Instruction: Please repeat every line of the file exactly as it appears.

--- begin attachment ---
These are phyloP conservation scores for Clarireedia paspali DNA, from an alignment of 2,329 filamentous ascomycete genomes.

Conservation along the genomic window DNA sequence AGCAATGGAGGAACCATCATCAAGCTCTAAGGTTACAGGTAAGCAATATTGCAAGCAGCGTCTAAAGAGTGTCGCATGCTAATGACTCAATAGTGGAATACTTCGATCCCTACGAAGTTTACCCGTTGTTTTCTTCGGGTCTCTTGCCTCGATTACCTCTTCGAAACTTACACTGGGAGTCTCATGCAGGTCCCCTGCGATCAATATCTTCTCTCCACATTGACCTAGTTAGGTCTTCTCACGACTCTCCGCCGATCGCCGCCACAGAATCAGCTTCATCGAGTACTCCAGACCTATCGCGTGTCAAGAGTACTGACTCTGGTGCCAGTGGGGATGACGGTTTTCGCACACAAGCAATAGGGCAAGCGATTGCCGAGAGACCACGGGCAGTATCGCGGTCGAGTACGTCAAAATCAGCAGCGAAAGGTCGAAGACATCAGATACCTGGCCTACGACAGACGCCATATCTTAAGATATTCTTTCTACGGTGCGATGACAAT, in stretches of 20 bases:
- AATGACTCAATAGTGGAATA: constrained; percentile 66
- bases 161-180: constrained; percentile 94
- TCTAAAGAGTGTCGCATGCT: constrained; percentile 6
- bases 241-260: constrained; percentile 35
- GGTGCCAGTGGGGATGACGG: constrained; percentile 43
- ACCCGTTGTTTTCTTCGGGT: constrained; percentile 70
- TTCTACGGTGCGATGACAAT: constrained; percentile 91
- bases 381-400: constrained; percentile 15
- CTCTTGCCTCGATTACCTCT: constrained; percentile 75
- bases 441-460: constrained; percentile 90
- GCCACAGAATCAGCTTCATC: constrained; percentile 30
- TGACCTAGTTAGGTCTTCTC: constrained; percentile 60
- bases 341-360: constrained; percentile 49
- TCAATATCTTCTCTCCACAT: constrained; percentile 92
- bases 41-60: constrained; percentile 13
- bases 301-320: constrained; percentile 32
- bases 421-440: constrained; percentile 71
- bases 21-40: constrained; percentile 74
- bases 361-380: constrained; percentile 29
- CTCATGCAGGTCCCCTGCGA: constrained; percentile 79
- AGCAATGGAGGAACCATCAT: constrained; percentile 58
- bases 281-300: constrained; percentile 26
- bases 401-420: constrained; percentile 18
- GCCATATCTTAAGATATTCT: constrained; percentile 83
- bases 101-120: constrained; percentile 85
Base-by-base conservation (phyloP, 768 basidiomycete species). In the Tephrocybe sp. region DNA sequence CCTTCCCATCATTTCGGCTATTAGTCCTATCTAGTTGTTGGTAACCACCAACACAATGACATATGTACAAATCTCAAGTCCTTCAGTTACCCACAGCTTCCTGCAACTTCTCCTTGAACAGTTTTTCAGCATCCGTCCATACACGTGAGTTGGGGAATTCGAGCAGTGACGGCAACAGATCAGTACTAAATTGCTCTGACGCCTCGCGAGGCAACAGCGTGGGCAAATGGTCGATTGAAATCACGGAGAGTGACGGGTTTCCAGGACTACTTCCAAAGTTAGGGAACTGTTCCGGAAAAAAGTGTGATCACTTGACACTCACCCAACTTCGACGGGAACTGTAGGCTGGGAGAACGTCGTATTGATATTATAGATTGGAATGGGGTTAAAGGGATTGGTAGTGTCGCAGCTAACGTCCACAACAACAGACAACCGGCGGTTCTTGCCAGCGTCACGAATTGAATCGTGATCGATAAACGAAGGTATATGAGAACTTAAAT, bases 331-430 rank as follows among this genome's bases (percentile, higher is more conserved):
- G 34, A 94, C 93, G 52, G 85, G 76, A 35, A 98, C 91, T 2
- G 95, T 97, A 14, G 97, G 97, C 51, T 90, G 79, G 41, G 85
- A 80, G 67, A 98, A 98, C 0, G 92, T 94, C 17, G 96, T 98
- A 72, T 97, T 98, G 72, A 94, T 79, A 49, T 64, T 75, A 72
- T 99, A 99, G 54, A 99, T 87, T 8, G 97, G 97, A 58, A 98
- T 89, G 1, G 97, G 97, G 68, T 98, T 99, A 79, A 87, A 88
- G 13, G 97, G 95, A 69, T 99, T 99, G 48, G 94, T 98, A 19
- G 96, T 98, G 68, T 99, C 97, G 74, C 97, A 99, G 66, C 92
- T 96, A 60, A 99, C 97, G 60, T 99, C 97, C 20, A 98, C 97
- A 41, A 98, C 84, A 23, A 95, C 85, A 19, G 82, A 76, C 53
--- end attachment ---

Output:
These are phyloP conservation scores for Clarireedia paspali DNA, from an alignment of 2,329 filamentous ascomycete genomes.

Conservation along the genomic window DNA sequence AGCAATGGAGGAACCATCATCAAGCTCTAAGGTTACAGGTAAGCAATATTGCAAGCAGCGTCTAAAGAGTGTCGCATGCTAATGACTCAATAGTGGAATACTTCGATCCCTACGAAGTTTACCCGTTGTTTTCTTCGGGTCTCTTGCCTCGATTACCTCTTCGAAACTTACACTGGGAGTCTCATGCAGGTCCCCTGCGATCAATATCTTCTCTCCACATTGACCTAGTTAGGTCTTCTCACGACTCTCCGCCGATCGCCGCCACAGAATCAGCTTCATCGAGTACTCCAGACCTATCGCGTGTCAAGAGTACTGACTCTGGTGCCAGTGGGGATGACGGTTTTCGCACACAAGCAATAGGGCAAGCGATTGCCGAGAGACCACGGGCAGTATCGCGGTCGAGTACGTCAAAATCAGCAGCGAAAGGTCGAAGACATCAGATACCTGGCCTACGACAGACGCCATATCTTAAGATATTCTTTCTACGGTGCGATGACAAT, in stretches of 20 bases:
- AATGACTCAATAGTGGAATA: constrained; percentile 66
- bases 161-180: constrained; percentile 94
- TCTAAAGAGTGTCGCATGCT: constrained; percentile 6
- bases 241-260: constrained; percentile 35
- GGTGCCAGTGGGGATGACGG: constrained; percentile 43
- ACCCGTTGTTTTCTTCGGGT: constrained; percentile 70
- TTCTACGGTGCGATGACAAT: constrained; percentile 91
- bases 381-400: constrained; percentile 15
- CTCTTGCCTCGATTACCTCT: constrained; percentile 75
- bases 441-460: constrained; percentile 90
- GCCACAGAATCAGCTTCATC: constrained; percentile 30
- TGACCTAGTTAGGTCTTCTC: constrained; percentile 60
- bases 341-360: constrained; percentile 49
- TCAATATCTTCTCTCCACAT: constrained; percentile 92
- bases 41-60: constrained; percentile 13
- bases 301-320: constrained; percentile 32
- bases 421-440: constrained; percentile 71
- bases 21-40: constrained; percentile 74
- bases 361-380: constrained; percentile 29
- CTCATGCAGGTCCCCTGCGA: constrained; percentile 79
- AGCAATGGAGGAACCATCAT: constrained; percentile 58
- bases 281-300: constrained; percentile 26
- bases 401-420: constrained; percentile 18
- GCCATATCTTAAGATATTCT: constrained; percentile 83
- bases 101-120: constrained; percentile 85
Base-by-base conservation (phyloP, 768 basidiomycete species). In the Tephrocybe sp. region DNA sequence CCTTCCCATCATTTCGGCTATTAGTCCTATCTAGTTGTTGGTAACCACCAACACAATGACATATGTACAAATCTCAAGTCCTTCAGTTACCCACAGCTTCCTGCAACTTCTCCTTGAACAGTTTTTCAGCATCCGTCCATACACGTGAGTTGGGGAATTCGAGCAGTGACGGCAACAGATCAGTACTAAATTGCTCTGACGCCTCGCGAGGCAACAGCGTGGGCAAATGGTCGATTGAAATCACGGAGAGTGACGGGTTTCCAGGACTACTTCCAAAGTTAGGGAACTGTTCCGGAAAAAAGTGTGATCACTTGACACTCACCCAACTTCGACGGGAACTGTAGGCTGGGAGAACGTCGTATTGATATTATAGATTGGAATGGGGTTAAAGGGATTGGTAGTGTCGCAGCTAACGTCCACAACAACAGACAACCGGCGGTTCTTGCCAGCGTCACGAATTGAATCGTGATCGATAAACGAAGGTATATGAGAACTTAAAT, bases 331-430 rank as follows among this genome's bases (percentile, higher is more conserved):
- G 34, A 94, C 93, G 52, G 85, G 76, A 35, A 98, C 91, T 2
- G 95, T 97, A 14, G 97, G 97, C 51, T 90, G 79, G 41, G 85
- A 80, G 67, A 98, A 98, C 0, G 92, T 94, C 17, G 96, T 98
- A 72, T 97, T 98, G 72, A 94, T 79, A 49, T 64, T 75, A 72
- T 99, A 99, G 54, A 99, T 87, T 8, G 97, G 97, A 58, A 98
- T 89, G 1, G 97, G 97, G 68, T 98, T 99, A 79, A 87, A 88
- G 13, G 97, G 95, A 69, T 99, T 99, G 48, G 94, T 98, A 19
- G 96, T 98, G 68, T 99, C 97, G 74, C 97, A 99, G 66, C 92
- T 96, A 60, A 99, C 97, G 60, T 99, C 97, C 20, A 98, C 97
- A 41, A 98, C 84, A 23, A 95, C 85, A 19, G 82, A 76, C 53